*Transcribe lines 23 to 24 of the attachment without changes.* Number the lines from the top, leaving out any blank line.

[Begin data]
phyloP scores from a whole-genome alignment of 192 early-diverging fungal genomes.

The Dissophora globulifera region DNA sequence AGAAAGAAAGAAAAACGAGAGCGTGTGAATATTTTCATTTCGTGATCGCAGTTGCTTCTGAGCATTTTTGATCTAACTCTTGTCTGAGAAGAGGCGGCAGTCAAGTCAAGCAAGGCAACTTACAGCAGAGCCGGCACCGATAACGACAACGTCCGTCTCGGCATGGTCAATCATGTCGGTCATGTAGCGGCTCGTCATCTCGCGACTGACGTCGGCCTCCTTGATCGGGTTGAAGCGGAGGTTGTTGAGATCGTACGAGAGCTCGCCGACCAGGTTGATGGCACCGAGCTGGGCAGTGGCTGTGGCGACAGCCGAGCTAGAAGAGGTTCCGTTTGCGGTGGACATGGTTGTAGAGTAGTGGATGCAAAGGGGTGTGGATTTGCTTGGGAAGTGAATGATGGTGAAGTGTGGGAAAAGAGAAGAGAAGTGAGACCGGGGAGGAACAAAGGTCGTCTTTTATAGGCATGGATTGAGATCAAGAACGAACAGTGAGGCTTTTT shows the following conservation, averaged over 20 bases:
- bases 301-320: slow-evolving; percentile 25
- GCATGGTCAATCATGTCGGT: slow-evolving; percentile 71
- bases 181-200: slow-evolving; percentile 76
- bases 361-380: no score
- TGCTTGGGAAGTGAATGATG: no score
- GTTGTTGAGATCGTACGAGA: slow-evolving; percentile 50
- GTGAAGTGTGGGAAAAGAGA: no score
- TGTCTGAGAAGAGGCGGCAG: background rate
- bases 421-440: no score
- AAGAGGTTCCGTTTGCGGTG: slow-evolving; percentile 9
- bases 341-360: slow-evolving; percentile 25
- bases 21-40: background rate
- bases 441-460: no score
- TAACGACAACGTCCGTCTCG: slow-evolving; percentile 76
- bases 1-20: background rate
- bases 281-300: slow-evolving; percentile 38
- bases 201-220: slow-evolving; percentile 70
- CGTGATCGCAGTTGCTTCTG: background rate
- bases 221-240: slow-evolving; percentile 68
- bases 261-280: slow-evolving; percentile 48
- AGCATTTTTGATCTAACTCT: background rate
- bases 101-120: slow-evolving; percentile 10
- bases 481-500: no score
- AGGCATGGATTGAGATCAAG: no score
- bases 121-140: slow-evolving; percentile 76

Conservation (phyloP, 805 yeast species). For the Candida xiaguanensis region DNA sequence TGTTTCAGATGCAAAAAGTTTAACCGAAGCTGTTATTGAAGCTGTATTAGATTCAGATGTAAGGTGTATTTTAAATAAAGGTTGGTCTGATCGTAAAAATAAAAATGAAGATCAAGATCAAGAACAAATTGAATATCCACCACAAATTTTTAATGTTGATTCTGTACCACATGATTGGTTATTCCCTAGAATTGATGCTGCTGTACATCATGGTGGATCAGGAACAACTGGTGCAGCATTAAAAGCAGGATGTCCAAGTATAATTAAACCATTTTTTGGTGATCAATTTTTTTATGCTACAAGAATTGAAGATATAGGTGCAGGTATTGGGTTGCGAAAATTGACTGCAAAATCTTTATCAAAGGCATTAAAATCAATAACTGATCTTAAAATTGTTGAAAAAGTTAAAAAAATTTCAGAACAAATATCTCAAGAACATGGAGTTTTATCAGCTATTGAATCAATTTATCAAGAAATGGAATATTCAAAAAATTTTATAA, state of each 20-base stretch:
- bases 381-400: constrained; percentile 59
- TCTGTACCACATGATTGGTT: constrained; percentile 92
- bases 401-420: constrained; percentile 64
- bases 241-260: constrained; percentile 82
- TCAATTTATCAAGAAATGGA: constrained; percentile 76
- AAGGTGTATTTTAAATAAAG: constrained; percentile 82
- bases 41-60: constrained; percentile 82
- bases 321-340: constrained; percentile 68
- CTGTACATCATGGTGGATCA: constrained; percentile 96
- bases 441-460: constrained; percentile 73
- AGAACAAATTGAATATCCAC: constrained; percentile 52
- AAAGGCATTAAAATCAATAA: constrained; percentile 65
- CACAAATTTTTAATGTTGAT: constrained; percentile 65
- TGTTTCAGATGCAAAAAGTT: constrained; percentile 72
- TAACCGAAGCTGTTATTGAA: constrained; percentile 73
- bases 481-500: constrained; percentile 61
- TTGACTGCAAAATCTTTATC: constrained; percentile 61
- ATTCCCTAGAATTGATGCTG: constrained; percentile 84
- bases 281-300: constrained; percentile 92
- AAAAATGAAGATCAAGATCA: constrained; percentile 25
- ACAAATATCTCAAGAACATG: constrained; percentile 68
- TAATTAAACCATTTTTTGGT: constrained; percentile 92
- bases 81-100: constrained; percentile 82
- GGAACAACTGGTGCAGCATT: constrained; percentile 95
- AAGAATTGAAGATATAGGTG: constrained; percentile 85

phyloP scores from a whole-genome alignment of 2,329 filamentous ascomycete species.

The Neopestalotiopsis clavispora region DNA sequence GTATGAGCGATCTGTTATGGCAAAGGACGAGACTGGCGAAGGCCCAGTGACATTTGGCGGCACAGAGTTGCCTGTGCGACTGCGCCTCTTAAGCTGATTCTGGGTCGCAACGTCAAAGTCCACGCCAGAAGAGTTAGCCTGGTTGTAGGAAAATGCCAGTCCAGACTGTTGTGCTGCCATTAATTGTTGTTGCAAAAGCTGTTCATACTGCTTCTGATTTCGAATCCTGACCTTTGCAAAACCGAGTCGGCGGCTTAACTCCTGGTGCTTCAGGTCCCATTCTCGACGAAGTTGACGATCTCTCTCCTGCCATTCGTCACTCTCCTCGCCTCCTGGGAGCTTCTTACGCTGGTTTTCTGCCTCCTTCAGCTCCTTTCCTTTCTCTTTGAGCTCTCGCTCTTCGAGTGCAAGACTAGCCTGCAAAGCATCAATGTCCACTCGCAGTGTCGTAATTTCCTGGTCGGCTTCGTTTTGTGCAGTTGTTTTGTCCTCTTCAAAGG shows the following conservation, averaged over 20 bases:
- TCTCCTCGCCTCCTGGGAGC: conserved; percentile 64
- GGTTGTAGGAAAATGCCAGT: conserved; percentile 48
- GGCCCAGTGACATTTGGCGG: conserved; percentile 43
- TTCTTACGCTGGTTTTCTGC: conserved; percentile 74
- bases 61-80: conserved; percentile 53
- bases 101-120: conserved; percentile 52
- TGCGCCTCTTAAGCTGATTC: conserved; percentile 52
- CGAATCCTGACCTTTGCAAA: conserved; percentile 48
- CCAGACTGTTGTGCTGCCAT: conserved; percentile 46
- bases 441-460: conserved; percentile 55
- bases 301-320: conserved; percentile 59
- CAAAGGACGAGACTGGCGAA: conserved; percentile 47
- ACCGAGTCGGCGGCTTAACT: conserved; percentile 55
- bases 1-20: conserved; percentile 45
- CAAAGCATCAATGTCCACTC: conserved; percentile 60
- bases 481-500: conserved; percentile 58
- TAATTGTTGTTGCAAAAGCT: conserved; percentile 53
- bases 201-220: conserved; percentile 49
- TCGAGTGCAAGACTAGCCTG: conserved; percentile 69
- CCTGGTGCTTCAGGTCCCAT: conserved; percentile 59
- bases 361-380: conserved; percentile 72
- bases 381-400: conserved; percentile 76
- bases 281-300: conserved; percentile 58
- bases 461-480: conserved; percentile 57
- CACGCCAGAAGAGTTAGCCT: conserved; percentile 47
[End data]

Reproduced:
- AGCATTTTTGATCTAACTCT: background rate
- bases 101-120: slow-evolving; percentile 10